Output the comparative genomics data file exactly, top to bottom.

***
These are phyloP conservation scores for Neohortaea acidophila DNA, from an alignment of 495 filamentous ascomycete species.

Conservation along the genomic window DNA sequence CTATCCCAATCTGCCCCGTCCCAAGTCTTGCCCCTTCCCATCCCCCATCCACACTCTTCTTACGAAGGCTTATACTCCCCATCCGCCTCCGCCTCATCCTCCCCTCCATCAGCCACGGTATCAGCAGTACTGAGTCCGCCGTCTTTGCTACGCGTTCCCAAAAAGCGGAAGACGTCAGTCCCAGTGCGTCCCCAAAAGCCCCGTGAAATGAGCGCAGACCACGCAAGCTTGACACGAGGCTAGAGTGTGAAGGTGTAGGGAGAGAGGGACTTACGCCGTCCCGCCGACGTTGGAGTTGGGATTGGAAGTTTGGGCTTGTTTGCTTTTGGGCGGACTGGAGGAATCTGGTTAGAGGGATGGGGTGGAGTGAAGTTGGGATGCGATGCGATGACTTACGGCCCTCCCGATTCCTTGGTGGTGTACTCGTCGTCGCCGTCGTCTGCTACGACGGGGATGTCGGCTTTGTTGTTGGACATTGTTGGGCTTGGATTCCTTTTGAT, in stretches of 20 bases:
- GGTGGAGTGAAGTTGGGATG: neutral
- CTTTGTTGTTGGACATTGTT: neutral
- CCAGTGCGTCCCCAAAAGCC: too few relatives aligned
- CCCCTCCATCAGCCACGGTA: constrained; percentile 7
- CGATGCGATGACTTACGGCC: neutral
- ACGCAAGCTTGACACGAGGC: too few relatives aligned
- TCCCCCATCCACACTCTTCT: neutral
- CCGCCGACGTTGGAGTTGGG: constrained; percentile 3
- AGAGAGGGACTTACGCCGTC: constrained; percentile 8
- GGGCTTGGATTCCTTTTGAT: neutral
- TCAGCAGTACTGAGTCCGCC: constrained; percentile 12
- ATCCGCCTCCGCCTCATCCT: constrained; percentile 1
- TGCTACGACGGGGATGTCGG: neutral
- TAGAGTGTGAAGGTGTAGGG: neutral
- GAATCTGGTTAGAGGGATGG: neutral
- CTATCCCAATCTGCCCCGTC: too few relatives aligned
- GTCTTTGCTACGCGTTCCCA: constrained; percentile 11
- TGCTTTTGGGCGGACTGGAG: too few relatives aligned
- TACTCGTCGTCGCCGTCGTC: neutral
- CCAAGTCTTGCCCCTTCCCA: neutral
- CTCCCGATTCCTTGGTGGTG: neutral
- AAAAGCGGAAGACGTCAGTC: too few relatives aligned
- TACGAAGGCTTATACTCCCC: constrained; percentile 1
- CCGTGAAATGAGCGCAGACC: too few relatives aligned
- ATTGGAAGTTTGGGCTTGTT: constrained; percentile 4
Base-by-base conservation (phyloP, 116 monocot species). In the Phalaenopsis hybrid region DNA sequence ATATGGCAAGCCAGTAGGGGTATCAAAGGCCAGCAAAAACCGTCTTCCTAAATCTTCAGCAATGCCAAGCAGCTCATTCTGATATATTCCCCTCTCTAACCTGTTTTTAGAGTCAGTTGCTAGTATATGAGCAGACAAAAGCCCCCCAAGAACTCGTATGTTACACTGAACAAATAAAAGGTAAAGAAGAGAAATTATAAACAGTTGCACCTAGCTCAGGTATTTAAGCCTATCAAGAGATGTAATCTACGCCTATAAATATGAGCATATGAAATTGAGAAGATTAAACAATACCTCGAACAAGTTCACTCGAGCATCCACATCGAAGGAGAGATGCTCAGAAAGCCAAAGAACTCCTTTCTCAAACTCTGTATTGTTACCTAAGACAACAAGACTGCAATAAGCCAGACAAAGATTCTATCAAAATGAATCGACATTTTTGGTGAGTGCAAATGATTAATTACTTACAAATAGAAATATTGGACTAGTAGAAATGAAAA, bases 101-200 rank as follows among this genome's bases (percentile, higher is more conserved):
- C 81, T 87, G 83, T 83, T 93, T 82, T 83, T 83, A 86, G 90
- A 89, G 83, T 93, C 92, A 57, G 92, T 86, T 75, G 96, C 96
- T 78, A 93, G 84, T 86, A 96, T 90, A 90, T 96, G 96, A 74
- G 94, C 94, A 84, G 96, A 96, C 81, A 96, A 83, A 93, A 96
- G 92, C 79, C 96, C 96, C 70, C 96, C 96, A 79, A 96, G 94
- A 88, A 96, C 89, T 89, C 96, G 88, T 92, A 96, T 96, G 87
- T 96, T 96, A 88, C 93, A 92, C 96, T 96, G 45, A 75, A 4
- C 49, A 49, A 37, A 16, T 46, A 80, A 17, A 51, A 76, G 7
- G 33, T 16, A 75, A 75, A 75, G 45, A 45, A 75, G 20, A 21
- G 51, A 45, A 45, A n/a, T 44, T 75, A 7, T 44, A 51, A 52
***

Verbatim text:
These are phyloP conservation scores for Neohortaea acidophila DNA, from an alignment of 495 filamentous ascomycete species.

Conservation along the genomic window DNA sequence CTATCCCAATCTGCCCCGTCCCAAGTCTTGCCCCTTCCCATCCCCCATCCACACTCTTCTTACGAAGGCTTATACTCCCCATCCGCCTCCGCCTCATCCTCCCCTCCATCAGCCACGGTATCAGCAGTACTGAGTCCGCCGTCTTTGCTACGCGTTCCCAAAAAGCGGAAGACGTCAGTCCCAGTGCGTCCCCAAAAGCCCCGTGAAATGAGCGCAGACCACGCAAGCTTGACACGAGGCTAGAGTGTGAAGGTGTAGGGAGAGAGGGACTTACGCCGTCCCGCCGACGTTGGAGTTGGGATTGGAAGTTTGGGCTTGTTTGCTTTTGGGCGGACTGGAGGAATCTGGTTAGAGGGATGGGGTGGAGTGAAGTTGGGATGCGATGCGATGACTTACGGCCCTCCCGATTCCTTGGTGGTGTACTCGTCGTCGCCGTCGTCTGCTACGACGGGGATGTCGGCTTTGTTGTTGGACATTGTTGGGCTTGGATTCCTTTTGAT, in stretches of 20 bases:
- GGTGGAGTGAAGTTGGGATG: neutral
- CTTTGTTGTTGGACATTGTT: neutral
- CCAGTGCGTCCCCAAAAGCC: too few relatives aligned
- CCCCTCCATCAGCCACGGTA: constrained; percentile 7
- CGATGCGATGACTTACGGCC: neutral
- ACGCAAGCTTGACACGAGGC: too few relatives aligned
- TCCCCCATCCACACTCTTCT: neutral
- CCGCCGACGTTGGAGTTGGG: constrained; percentile 3
- AGAGAGGGACTTACGCCGTC: constrained; percentile 8
- GGGCTTGGATTCCTTTTGAT: neutral
- TCAGCAGTACTGAGTCCGCC: constrained; percentile 12
- ATCCGCCTCCGCCTCATCCT: constrained; percentile 1
- TGCTACGACGGGGATGTCGG: neutral
- TAGAGTGTGAAGGTGTAGGG: neutral
- GAATCTGGTTAGAGGGATGG: neutral
- CTATCCCAATCTGCCCCGTC: too few relatives aligned
- GTCTTTGCTACGCGTTCCCA: constrained; percentile 11
- TGCTTTTGGGCGGACTGGAG: too few relatives aligned
- TACTCGTCGTCGCCGTCGTC: neutral
- CCAAGTCTTGCCCCTTCCCA: neutral
- CTCCCGATTCCTTGGTGGTG: neutral
- AAAAGCGGAAGACGTCAGTC: too few relatives aligned
- TACGAAGGCTTATACTCCCC: constrained; percentile 1
- CCGTGAAATGAGCGCAGACC: too few relatives aligned
- ATTGGAAGTTTGGGCTTGTT: constrained; percentile 4
Base-by-base conservation (phyloP, 116 monocot species). In the Phalaenopsis hybrid region DNA sequence ATATGGCAAGCCAGTAGGGGTATCAAAGGCCAGCAAAAACCGTCTTCCTAAATCTTCAGCAATGCCAAGCAGCTCATTCTGATATATTCCCCTCTCTAACCTGTTTTTAGAGTCAGTTGCTAGTATATGAGCAGACAAAAGCCCCCCAAGAACTCGTATGTTACACTGAACAAATAAAAGGTAAAGAAGAGAAATTATAAACAGTTGCACCTAGCTCAGGTATTTAAGCCTATCAAGAGATGTAATCTACGCCTATAAATATGAGCATATGAAATTGAGAAGATTAAACAATACCTCGAACAAGTTCACTCGAGCATCCACATCGAAGGAGAGATGCTCAGAAAGCCAAAGAACTCCTTTCTCAAACTCTGTATTGTTACCTAAGACAACAAGACTGCAATAAGCCAGACAAAGATTCTATCAAAATGAATCGACATTTTTGGTGAGTGCAAATGATTAATTACTTACAAATAGAAATATTGGACTAGTAGAAATGAAAA, bases 101-200 rank as follows among this genome's bases (percentile, higher is more conserved):
- C 81, T 87, G 83, T 83, T 93, T 82, T 83, T 83, A 86, G 90
- A 89, G 83, T 93, C 92, A 57, G 92, T 86, T 75, G 96, C 96
- T 78, A 93, G 84, T 86, A 96, T 90, A 90, T 96, G 96, A 74
- G 94, C 94, A 84, G 96, A 96, C 81, A 96, A 83, A 93, A 96
- G 92, C 79, C 96, C 96, C 70, C 96, C 96, A 79, A 96, G 94
- A 88, A 96, C 89, T 89, C 96, G 88, T 92, A 96, T 96, G 87
- T 96, T 96, A 88, C 93, A 92, C 96, T 96, G 45, A 75, A 4
- C 49, A 49, A 37, A 16, T 46, A 80, A 17, A 51, A 76, G 7
- G 33, T 16, A 75, A 75, A 75, G 45, A 45, A 75, G 20, A 21
- G 51, A 45, A 45, A n/a, T 44, T 75, A 7, T 44, A 51, A 52